HARARE – The history of sungura music cannot be documented fully without mentioning the name Shepherd Chinyani, but the artiste feels the industry he contributed so much to short-changed him and described it as a “thankless venture”.
Joining local showbiz at a tender age, Chinyani discovered and groomed talents in legends such as John Chibadura, Alick Macheso, R and K African Sounds, Bothwell Butau and Obvious Mutani among others but has nothing to show for it save for his rich musical legacy and a core house in Harare’s Dzivaresekwa suburb.
Chinyani told the Daily News at City Sports Bar’s Monday Jam Session that despite his immense contribution towards the development of local sungura music, he has nothing.
“I did not only teach the likes of Macheso and Chibadura how to play guitars but I stayed with them at my Dzivaresekwa house as my children despite the fact that we were not related,” he said.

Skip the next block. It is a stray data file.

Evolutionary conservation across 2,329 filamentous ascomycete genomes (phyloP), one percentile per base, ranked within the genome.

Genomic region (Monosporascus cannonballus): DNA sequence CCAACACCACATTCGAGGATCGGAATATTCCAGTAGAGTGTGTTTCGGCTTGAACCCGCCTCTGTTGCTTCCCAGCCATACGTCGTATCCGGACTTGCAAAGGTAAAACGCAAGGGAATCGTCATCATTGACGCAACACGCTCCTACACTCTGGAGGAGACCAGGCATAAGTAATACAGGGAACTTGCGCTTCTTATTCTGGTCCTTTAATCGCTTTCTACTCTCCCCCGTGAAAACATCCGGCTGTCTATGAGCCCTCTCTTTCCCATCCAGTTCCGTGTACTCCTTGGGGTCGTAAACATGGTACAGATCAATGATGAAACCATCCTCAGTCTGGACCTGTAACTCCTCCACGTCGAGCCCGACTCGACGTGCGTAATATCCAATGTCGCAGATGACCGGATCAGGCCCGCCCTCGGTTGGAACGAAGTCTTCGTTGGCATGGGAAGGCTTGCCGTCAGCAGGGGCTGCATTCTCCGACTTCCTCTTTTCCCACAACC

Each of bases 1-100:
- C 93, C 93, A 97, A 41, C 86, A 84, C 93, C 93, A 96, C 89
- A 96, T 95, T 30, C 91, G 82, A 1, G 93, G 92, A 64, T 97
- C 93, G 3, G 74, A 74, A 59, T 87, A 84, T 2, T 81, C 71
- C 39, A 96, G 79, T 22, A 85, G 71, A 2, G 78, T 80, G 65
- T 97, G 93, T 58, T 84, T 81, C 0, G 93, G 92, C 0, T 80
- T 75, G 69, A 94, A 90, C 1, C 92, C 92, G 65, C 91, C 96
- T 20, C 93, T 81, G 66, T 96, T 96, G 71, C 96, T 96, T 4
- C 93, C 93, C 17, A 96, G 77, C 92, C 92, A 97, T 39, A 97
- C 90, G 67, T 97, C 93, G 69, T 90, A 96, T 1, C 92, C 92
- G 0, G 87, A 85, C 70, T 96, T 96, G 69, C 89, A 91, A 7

The seasoned guitarist now finds solace in the conviction that he was commissioned by God to help others.
“Chibadura had promised to help me one way or the other but sadly he passed away before fulfilling the promises.
“For Macheso, I think he is too busy as he last stepped his foot in my house in 2008 just before the release of his debut album Magariro,” said Chinyani.
Apart from helping individual artistes to stardom, Chinyani is bitter that his efforts are not being recognised by national arts organisations.
“I have never received a single award in my entire life, even life achievement gongs. I was the pioneer of sungura music in the country but recognition is being given towards others who came well after me,” he said.
At City Sports Bar, Chinyani shared the stage with one-hit wonder Joseph Garakara of Idya Banana fame, Utakataka Express Congolese chanter Gift Katulika aka Shiga Shiga and Nyasha Mugari among others.
Garakara took fans down memory lane when he belted Idya Banana, while Shiga Shiga entertained fans with songs from his only album Two Years Later.